Staying on Top of the Game

There’s no denying that video games have become an integral part of millennial life. This is probably because they allow the gamer to lead an alternate life full of adventure and challenges. Gaming is a truly global industry today- a $60 billion one.

In 2010, a video game distributor in Brazil revealed that a game localized into Portuguese multiplied its sales 15 times! This underlines the importance of video game localization and the need for quality translation and localization.

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Despite the importance of game localization, companies make the mistake of opting for shoddy shortcuts, which are costly to repair, bring bad publicity, and hurt sales.

What are the localization mistakes that gaming companies make?


#1. Cutting corners on translation

Many video game companies think they have saved a buck by searching for machine translations or considering the cheapest translation option rather than the best.

Machines are a world away from producing the accuracy needed. Translation tools can also be a security threat by providing access to video game content to hackers via the Internet.

Also, anything typed in for translation is handed over to the translation tool provider: it becomes their data, and they can do anything they want to with it.
Translation needs to be accurate and retain the flavor and nuances of the original to breathe life into the translated version.

Mistranslation can make the game a frustrating experience for the player or make the game developer a laughing stock of the gaming world; in the worst-case scenario, it can land the developer into a legal soup.

Cutting corners on translation adds to the work and the expense. The sensible thing would be to use professional translation services wthatare not just competent and creative but discreet. Making the translation agency sign a non-disclosure agreement can help the game developer relax while the localization is in expert hands.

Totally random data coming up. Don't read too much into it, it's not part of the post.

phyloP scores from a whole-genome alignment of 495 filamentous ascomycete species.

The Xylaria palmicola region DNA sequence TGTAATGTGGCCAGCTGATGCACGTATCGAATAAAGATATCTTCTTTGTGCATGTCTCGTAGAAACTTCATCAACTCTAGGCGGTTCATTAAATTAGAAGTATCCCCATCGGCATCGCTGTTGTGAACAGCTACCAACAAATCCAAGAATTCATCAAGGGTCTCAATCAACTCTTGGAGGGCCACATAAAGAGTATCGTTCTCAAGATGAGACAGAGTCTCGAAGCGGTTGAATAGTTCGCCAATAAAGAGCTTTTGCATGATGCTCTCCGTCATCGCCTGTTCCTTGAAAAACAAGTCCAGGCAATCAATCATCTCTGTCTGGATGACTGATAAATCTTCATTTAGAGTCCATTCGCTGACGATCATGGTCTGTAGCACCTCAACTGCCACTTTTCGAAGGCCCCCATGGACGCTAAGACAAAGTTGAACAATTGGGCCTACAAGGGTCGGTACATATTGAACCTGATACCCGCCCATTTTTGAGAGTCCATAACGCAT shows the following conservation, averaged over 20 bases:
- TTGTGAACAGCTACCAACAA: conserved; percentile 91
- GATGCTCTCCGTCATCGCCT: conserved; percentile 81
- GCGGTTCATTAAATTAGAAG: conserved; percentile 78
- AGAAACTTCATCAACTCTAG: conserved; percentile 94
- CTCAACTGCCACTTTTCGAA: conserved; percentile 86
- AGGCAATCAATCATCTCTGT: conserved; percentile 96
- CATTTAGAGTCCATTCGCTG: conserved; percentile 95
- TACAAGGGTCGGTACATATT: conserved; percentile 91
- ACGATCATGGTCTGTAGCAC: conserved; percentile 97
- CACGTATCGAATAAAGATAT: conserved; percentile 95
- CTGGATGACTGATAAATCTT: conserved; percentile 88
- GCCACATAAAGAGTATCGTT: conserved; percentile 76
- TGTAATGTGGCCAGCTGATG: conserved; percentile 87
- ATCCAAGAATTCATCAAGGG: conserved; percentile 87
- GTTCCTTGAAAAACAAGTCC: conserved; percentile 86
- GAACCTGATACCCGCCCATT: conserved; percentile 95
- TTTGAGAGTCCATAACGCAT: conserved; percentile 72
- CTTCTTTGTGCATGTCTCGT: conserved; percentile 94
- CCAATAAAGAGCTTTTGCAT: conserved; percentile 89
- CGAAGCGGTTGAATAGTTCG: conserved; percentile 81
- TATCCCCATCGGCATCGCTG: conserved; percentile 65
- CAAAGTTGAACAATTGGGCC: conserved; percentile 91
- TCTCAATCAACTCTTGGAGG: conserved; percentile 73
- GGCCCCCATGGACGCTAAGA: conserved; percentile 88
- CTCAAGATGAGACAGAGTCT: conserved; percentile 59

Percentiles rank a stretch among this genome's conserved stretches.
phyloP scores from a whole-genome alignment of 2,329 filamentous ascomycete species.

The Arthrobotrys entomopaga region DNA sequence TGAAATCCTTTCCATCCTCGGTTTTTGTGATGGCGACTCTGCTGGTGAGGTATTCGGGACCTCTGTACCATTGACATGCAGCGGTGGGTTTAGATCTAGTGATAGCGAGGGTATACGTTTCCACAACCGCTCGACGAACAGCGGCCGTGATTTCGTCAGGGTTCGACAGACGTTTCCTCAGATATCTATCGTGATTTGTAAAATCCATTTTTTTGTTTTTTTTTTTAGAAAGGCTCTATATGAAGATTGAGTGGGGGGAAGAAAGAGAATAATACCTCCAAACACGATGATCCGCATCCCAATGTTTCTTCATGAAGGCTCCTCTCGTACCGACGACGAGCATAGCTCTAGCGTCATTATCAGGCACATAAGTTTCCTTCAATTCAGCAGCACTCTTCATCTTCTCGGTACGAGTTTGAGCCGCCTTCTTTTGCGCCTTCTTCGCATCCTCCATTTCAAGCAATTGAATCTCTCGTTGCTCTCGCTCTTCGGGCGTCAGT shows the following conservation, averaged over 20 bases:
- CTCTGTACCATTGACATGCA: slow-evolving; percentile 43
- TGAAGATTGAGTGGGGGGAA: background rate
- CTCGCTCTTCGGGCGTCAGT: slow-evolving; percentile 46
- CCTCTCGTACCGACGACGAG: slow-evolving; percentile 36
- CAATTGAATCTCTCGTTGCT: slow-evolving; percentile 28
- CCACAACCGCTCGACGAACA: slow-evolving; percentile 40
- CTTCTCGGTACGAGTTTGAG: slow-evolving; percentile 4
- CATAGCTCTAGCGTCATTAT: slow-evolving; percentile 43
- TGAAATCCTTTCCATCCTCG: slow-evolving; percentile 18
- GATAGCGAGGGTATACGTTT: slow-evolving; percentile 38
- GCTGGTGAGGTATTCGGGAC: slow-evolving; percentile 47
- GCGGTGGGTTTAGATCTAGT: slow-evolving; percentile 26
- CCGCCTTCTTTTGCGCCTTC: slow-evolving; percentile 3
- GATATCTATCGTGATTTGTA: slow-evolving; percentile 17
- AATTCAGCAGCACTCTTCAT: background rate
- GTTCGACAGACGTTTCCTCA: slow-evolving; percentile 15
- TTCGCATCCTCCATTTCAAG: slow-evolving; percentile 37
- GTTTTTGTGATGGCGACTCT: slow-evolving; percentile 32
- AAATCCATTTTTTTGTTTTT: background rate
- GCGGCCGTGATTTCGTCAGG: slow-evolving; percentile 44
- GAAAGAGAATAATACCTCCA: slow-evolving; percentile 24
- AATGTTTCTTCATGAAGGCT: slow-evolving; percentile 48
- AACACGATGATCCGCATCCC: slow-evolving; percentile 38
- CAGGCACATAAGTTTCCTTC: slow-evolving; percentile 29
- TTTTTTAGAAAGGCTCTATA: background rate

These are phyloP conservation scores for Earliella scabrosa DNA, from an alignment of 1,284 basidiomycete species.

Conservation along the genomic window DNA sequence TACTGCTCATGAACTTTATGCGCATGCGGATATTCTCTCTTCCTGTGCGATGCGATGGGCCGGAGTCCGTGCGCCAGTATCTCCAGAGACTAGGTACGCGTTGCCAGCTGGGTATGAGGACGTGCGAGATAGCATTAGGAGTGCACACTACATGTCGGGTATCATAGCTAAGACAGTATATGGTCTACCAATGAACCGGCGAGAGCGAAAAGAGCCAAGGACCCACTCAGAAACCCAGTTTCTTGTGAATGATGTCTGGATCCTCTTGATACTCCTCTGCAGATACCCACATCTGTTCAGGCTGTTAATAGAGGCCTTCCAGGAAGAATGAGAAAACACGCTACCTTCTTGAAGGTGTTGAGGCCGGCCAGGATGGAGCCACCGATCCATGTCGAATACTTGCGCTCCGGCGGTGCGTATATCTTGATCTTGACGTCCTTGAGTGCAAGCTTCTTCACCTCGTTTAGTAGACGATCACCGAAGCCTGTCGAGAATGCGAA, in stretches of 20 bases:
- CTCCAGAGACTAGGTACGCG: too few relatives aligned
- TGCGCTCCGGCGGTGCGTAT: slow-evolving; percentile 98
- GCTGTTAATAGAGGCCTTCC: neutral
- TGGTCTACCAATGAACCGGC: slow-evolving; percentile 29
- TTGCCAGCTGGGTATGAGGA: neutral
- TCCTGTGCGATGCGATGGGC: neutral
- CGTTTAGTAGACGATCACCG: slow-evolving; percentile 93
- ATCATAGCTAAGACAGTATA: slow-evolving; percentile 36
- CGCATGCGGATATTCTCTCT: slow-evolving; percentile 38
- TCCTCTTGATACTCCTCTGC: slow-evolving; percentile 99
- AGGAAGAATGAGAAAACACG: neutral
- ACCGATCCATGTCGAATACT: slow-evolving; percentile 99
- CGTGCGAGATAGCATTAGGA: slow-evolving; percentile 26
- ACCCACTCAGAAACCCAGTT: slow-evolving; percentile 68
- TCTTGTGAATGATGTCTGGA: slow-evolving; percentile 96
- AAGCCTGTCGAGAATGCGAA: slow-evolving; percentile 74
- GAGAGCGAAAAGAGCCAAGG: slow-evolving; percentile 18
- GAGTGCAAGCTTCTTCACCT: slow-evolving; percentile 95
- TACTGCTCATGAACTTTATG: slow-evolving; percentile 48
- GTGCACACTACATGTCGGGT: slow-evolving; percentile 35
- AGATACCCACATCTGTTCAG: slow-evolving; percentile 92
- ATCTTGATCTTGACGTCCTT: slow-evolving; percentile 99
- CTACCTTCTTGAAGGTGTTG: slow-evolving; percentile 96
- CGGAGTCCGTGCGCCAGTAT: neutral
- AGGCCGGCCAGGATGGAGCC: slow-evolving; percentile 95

#2. Hard coding text into core files

This is something that video game developers with limited vision do. It is a mistake to embed text elements like the menu text, the game‘s title, and on-screen, printed dialogue into core game files. Suppose the text is stored in a separate resource file. In that case, it will be easy to incorporate a translated version by adding a new variable and providing the translation in a separate dedicated file. Is it much easier than digging through source code while cracking?

#3. Painting all game text with the same brush

Some games involve specialized terminology. Take sports games; football terminology is not the same as basketball-tall talk. Translators and localizers for such games need to do some research. The need here is for “research-oriented text.”

Games like the popular and addictive Candy Crush develop new gaming concepts. Such games are slotted as needing “creative-oriented text.”

Game developers should analyze their game content and decide which text category is suitable. The text should be tailor-made to the content, and the translator’s portfolio should match this need.